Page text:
Liturgical Texts Introduction - 316 

composed by Gregory IX and may have been among the "new songs" sung by the people at Francis's canonization.29 The other two formulas were traditionally used for celebrations of Confessors-non-Pontiffs, Os justi [The mouth of the just], and for celebrations of great solemnities Gaudeamus [Let us rejoice].

The thirteenth century, however, was a time when liturgical Sequences were popular for major celebrations. These were rhymed poetry with paired lines generally set to music and sung after the Alleluia and before the Gospel.30 There were four Sequences sung in the celebration of Francis's feast.31 Cardinal Thomas of Capua, an expert in the art of poetry, is the author of Laetabundus, a clever re-wording of a Sequence of the same name sung on the Nativity. In his Chronicle, Salimbene of Parma maintains that Gregory IX is the author of the second Sequence, Caput draconis.32 And Luke Wadding attributes the final two Sequences, Sanctitatis Nova Signa and Fregit Victor, to Thomas of Celano.33 Beyond their presence in early manuscripts, there is no clear indication of when these Sequences were introduced.

While the Mass formulas reflect the more traditional approach of the Church in honoring the male saints who were not bishops, the Sequences reveal the creativity of those who knew Francis more intimately, Gregory IX and Thomas of Celano; or of members of the papal court, who realized his importance. Gregory clearly describes Francis as a militant agent or legate of Christ sent to crush the seven-headed dragon and to convert the people. Thomas of Celano continues Gregory's theme in Fregit Victor [Valiant Victor] as he describes Francis in the same bellicose imagery, but in twelve rhetorical questions repeatedly draws attention to the Cross, the sign of victory, with which Francis was armed. As his Sanctitatis Nova Signa [Sanctity's New Signs] clearly suggests, Thomas of Celano saw Francis in the same terms as Gregory: as a strong force of renewal and reform in the Church. This may also be said of Cardinal Thomas of Capua. Although avoiding the militaristic vocabulary of both Gregory IX and Thomas of Celano, the very motif of Thomas of Capua's Sequence, that of Christmas, suggests Thomas of Capua's sensitivity to the role of Francis in renewing the signs of Christ's presence on earth. The repetition of novus [new], the accentuation of miracles reflecting those of Christ, and, in conclusion, the striking reference to the stigmata, "Gifts of a newer kind/Bestowed by that Son/The Virgin bore:" underscore Francis's unique role in the Church's mission.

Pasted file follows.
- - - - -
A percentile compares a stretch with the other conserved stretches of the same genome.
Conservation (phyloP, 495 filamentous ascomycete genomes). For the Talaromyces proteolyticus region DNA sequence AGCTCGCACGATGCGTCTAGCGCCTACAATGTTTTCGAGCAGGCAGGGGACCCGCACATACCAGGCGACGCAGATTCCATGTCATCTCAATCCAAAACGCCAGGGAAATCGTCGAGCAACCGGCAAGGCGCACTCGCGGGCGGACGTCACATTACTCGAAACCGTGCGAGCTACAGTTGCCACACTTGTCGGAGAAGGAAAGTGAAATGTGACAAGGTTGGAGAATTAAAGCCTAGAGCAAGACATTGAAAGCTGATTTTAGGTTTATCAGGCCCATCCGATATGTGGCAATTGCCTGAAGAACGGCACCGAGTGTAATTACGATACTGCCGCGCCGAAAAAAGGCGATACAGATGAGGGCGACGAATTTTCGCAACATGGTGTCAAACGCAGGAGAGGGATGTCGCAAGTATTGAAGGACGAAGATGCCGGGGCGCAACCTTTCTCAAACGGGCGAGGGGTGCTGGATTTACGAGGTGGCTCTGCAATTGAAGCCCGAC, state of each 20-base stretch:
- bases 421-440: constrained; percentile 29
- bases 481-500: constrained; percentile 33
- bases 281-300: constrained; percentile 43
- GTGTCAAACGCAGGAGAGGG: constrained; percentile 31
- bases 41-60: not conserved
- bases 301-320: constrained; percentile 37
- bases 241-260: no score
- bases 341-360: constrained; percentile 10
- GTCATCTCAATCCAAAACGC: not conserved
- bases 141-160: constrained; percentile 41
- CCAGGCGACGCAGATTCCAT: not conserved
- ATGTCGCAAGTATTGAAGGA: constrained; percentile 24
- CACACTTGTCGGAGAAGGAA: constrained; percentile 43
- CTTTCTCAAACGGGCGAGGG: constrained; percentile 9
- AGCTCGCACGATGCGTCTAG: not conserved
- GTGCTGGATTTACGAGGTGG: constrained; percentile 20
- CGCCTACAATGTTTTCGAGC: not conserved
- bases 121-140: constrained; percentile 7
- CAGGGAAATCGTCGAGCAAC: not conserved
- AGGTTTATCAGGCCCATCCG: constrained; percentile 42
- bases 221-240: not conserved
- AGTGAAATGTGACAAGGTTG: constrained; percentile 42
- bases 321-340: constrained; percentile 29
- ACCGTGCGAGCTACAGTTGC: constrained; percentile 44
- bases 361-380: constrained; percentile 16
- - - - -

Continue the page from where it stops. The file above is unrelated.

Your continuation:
The liturgical texts composed within a short time of Francis's canonization clearly reveal the depth of the impression the new saint had made on his contemporaries. The images, figures and symbols used by Thomas of Celano, Julian of Speyer and by those of the papal court, Gregory IX, Cardinal Thomas of Capua and Cardinal Ranieri Capocci, entered deeply into the consciousness of Francis's early followers. As they celebrated his feasts, the literature they produced often echos these early liturgical prayers.

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Francis of Assisi: Early Documents, vol. 1, p. 316